I may catch flak from some quarters for admitting this, but last week, I got drawn in to an episode of “The Newsroom.”
For those out of the small screen loop, “The Newsroom” chronicles the trials and tribulations of the anchor and staff of a fictitious cable news show and is the brainchild of Arron Sorkin, who created “The West Wing” as well as hit movies such as “A Few Good Men” and “The American President.”
It wasn’t the subject or its creator of “The Newsroom” that caught my interest: it was a heated argument between the news show’s president (played by Sam “Jack McCoy” Waterston) and the young, new owner of the station over the direction of the show. Waterston’s president is an old school newsman, preaching integrity, accuracy and a sturdy moral compass, while the owner wants to make new technology from on-the-street witnesses and on-the-spot reporting – checks and balances be damned – an integral part of the reporting process.
The divide between old and new marketing strategies may not be as vast – or as ethically debatable – as that between Edward R. Murrow and a tweet, but what was once an innovative means for companies to reach out to their clientele or consumer base has become old hat.
Convincing the CEO or marketing head that embraces the old school means of communication to give organic marketing and SEO a serious shot is usually no small feat. The reluctance to embrace the long-favored, yet increasingly antiquated mediums remains common in 2014. Yet other companies have switched sides, putting their digital marketing plans for the year front and center in their annual plan at best or investing that chunk usually reserved for print, radio or television into digital and lessening their concentration on one of the old school means of communication.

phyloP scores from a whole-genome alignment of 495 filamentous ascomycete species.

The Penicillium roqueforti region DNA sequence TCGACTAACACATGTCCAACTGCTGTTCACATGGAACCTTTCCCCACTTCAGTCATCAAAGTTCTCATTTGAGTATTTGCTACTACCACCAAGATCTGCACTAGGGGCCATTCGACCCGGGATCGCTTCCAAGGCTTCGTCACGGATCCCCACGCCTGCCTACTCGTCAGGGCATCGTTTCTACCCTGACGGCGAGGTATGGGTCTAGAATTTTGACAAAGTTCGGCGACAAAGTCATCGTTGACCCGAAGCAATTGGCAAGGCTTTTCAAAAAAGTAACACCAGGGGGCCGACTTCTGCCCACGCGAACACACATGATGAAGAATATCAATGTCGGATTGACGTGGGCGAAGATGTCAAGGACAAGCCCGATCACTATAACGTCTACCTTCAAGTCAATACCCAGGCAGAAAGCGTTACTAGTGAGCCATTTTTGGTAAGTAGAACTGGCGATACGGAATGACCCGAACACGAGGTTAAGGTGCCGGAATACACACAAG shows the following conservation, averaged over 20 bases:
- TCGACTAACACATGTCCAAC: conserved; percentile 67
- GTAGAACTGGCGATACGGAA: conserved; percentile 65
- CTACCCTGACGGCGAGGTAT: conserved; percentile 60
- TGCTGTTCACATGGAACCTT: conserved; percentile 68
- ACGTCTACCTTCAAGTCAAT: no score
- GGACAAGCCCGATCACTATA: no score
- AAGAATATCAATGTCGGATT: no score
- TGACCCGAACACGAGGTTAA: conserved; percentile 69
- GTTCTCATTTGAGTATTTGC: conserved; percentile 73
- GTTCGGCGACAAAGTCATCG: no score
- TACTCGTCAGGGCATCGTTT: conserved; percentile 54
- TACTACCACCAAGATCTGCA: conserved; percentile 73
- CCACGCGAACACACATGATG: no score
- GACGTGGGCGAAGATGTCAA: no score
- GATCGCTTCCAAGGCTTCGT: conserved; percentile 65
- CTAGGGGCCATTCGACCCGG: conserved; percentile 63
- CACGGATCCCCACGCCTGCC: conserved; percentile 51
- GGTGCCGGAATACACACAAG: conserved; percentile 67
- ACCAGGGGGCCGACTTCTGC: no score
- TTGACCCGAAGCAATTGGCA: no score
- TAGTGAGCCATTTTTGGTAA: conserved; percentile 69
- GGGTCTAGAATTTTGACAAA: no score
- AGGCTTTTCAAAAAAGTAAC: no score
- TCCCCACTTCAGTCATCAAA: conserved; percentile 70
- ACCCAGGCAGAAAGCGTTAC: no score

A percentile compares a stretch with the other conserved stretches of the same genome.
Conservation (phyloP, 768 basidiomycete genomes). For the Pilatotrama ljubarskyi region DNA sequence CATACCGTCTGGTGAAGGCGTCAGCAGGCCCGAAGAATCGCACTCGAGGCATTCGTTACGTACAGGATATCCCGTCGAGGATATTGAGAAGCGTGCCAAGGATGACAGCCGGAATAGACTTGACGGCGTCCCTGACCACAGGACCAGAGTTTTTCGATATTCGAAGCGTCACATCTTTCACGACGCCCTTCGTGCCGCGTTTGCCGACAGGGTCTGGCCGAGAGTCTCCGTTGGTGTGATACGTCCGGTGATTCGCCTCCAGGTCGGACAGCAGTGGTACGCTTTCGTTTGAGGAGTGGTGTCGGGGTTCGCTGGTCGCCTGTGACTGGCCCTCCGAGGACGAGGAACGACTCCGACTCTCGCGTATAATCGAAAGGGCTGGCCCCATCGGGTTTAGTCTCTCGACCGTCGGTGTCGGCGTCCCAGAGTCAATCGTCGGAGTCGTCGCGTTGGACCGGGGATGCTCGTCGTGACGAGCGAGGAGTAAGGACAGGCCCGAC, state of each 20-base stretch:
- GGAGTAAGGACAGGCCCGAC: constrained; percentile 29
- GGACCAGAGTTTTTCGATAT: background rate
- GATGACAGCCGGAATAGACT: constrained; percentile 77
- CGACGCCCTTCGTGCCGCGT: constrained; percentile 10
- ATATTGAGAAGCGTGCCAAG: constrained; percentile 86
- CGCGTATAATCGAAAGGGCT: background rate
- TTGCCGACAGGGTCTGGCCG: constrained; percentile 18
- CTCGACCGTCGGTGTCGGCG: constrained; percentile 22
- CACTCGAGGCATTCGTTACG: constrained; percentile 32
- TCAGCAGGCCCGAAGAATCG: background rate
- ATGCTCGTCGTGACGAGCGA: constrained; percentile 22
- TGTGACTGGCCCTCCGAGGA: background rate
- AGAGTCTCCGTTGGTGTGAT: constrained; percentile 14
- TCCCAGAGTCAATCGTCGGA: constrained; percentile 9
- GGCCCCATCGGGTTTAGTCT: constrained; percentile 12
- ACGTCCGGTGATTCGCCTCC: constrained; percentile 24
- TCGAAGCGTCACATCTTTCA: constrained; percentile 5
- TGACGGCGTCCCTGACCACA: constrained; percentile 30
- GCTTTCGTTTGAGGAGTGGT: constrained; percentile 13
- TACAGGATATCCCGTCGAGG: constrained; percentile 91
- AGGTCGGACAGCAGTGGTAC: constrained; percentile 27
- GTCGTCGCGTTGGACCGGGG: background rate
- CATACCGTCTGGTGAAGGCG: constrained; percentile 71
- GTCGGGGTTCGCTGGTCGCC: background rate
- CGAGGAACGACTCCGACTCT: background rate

Consumer behavior speaks for itself; whether they’re shopping at the local car emporium or Target, consumer online research has been the rule and not the exception for years. It’s estimated that 90% of potential customers will turn to blogs and social media sites, as well as the company’s pages, before setting foot out the door or clicking “buy.”
Companies that now rely on marketing tactics such as keyword targeting, content optimization and pay per click ads are also doing their homework. They consider the data and reports that come from these practices (which we put into play for many clients here at Leverage when it best suits their needs), but also use it as an indispensable resource for future marketing and sales campaigns. Market research that can be conducted through Google Trends/Insights and Adwords reports can help you see if the market for your product is growing or declining and also forecast seasonal trends for that product. Entire industry trends can be analyzed along with the activities of main competitors.
Additionally, SEO is moving beyond of the sales and marketing realm and is now being used by some smarter companies for other purposes, such as product research and development. Rather than inventing a product and then figuring out how to market it to the masses, Google and other search engines can give companies insight into what the consumer is looking for and create that product, upgrade or add-on based on consumer queries and other behaviors.
These are some of the reasons why Leverage Marketing can provide such powerful insights to its clients and use digital marketing and advertising to boost their business and their bottom line to the next level.
I can’t think of any print ads, TV commercials or non-digital PR tactics that provide these kinds of resources…